When was the last time your opening sentence grabbed your reader by the pupils and promised a lot by saying hardly anything? Successful writers know that your opening words have to excite curiosity so that the reader thirsts to know more. Seasoned writers also know that a page-turner includes at least gripping or interesting sentences at the end of each page and chapter. Remember that novel that you couldn’t put down, and promised yourself you’d read only to the end of the chapter? But as hard as you tried to end it there until later, you found yourself peeking at the next chapter, until the same process had controlled you again, chapter by chapter. That’s the whip of a true storyteller: a writer that believes in the powerful sword of words and wields it uniquely to command and hold your attention.

Imagine the task of Moses, the first biblical author. He had no option but to be engaging with his choice of words. He needed to get his people to not only hear him but believe him. A hard job, no doubt, but one that was softened by his use of the right words. Even in the days of the town crier or square crier, their appeal to gather a crowd or to be heard was often fueled by the directorial expression of, “Now hear this, now hear this!” Again, only a few words, but words that leap with power and demand attention; audience grabbers. How do you initially grab your audience’s attention?

The beginning of your creation is just as important, if not more, as your plot and ending, stealing your reader’s mind away from all else that competes for her attention. It must be immediate. With the right words, the “robbery” can be complete and effective. You can improve your technique to kick-in-the-door, so as to speak, by doing a few simple exercises. Start by creating attention-grabbing opening sentences. You don’t have to have a story planned; just make up a line that blows the wind of thought into your page.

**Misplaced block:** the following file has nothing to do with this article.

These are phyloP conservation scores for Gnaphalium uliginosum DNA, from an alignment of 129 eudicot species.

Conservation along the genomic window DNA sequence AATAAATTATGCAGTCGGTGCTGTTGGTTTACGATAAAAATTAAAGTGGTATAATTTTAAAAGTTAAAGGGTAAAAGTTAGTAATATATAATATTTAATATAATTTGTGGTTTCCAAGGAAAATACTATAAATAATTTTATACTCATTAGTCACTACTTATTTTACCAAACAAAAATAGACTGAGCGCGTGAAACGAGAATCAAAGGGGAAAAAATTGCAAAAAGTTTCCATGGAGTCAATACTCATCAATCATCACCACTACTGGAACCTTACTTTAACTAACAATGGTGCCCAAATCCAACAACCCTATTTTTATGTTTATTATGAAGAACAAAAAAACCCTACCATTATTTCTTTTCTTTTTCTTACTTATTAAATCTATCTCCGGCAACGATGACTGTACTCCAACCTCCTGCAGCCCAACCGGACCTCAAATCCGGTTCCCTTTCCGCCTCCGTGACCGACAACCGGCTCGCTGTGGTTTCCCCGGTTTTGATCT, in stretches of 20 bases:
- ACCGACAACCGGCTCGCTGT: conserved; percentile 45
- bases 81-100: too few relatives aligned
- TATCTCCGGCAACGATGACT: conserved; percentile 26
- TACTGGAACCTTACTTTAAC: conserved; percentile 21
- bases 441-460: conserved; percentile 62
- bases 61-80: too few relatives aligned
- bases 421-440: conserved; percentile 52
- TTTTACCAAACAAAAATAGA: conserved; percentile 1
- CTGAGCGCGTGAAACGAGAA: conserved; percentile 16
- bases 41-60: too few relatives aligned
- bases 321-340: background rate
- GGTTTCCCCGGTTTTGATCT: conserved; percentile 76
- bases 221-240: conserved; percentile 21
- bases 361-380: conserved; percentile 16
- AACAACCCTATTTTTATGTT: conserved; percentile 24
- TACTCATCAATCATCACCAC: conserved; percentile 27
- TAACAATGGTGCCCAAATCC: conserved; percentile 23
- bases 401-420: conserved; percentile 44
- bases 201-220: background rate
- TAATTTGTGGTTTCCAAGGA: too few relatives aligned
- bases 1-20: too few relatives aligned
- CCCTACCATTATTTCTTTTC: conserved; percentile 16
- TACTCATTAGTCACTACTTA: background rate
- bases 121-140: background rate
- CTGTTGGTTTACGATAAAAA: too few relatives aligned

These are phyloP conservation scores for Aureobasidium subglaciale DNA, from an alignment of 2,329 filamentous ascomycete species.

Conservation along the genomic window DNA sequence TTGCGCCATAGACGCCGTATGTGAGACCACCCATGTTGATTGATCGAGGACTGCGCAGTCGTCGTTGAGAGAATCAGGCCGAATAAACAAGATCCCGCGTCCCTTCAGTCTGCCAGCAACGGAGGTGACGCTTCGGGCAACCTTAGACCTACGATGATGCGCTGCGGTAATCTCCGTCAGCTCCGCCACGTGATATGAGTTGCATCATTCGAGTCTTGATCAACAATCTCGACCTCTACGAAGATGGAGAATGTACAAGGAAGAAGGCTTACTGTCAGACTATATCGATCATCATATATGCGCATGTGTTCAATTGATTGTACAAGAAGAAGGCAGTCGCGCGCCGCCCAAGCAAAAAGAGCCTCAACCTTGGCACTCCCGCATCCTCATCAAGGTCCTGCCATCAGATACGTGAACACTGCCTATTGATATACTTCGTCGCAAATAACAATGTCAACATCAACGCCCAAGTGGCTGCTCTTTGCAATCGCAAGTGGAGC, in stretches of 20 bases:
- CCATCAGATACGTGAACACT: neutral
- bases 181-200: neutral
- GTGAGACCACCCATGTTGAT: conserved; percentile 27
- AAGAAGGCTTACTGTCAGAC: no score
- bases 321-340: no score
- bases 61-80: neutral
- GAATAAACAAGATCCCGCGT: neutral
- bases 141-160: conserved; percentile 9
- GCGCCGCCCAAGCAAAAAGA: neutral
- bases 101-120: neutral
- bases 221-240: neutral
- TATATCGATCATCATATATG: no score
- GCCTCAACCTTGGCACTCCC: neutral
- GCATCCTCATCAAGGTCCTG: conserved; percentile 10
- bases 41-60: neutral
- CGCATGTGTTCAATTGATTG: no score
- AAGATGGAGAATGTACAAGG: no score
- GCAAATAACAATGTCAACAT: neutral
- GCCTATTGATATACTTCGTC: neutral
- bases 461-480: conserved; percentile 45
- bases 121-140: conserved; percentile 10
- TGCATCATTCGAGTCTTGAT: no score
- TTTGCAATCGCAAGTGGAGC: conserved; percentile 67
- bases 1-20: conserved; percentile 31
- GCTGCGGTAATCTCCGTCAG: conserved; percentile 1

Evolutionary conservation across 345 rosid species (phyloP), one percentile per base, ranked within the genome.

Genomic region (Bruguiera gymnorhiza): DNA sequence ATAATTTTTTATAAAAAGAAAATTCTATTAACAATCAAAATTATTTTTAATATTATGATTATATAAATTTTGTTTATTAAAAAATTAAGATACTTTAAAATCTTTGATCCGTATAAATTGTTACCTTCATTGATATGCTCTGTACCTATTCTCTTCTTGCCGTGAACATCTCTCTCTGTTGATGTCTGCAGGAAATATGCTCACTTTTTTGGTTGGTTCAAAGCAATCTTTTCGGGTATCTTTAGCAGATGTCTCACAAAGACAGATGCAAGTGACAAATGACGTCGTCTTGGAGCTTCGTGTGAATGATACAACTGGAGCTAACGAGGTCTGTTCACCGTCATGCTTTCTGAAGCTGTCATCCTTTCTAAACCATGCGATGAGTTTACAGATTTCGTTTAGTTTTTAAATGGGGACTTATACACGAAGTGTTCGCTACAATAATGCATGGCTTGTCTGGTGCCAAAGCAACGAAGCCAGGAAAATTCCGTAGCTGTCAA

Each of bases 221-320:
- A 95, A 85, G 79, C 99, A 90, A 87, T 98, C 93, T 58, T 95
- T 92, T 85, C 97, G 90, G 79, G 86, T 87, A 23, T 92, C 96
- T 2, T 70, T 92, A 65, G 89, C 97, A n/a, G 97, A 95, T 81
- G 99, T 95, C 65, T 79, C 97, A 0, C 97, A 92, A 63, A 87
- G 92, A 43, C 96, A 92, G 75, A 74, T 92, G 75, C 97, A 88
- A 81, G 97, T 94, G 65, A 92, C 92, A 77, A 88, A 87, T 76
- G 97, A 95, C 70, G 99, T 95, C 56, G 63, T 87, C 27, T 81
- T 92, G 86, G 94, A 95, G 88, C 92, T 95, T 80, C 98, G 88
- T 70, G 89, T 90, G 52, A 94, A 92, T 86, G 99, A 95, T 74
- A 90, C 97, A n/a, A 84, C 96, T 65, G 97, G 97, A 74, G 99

For instance:

1. The abandoned child crept slowly down the long, dark alleyway, holding his breath as his heart thumped against his tiny chest and the stench of garbage perfumed the air around him.

2. Genève trembled as she loomed over the lifeless body, feeling the weight of the smoking gun that covered her right palm, as blood colored the creases of her left hand.

3. Marvin cheerfully raced to his telephone and answered it on the second ring, unaware this would be his last phone call, ever.

Next, redo the sentences making them as short as possible, turning that long rip into a gouging stab.
For instance:

1. The abandoned child crept down the dark alley, his breath short and heart thumping, as the stench of garbage kissed his nostrils.

2. Genève trembled over the lifeless body, feeling the hot, heavy gun in one hand, and blood dripping from her other.

3. Marvin cheerfully raced to his telephone, answering midring, unaware this was his last phone call—ever.

So, you get the basic idea: grab the reader’s attention at the door. Now pull out those word tools and start building or redecorating a creation already-in-progress. Give it your best kick possible. Feel free to continue any of the above lines and see how the action materializes. I’d love to hear your responses or read some of your own door-kickers.

Pens up! to speaking words the write way.

Rachel Berry has been gifted by our Creator to be many things; on the list of these blessings are daughter, caregiver, wife, mother, grandmother, sister, best friend, aunt, published author & poet, motivational speaker, radio talk-show host, mentor, columnist, and community leader.

Berry is proudly promoting her latest book, A Slip In The Right Direction, part one of a YA series.

To arrange speaking engagements, e-mail her at admin@blackpearlsunited.org.

For book signings, please e-mail her at rachelwrites2@yahoo.com. To preview and buy her books, please visit her Web site at http://www.LuLu.com/RachelBerry &; http://www.rachelberry.webs.com/

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LaShaunda said...


Wow you got me rethinking my first sentences. Thank you for the column.

Rachel Berry said...

Always my pleasure lady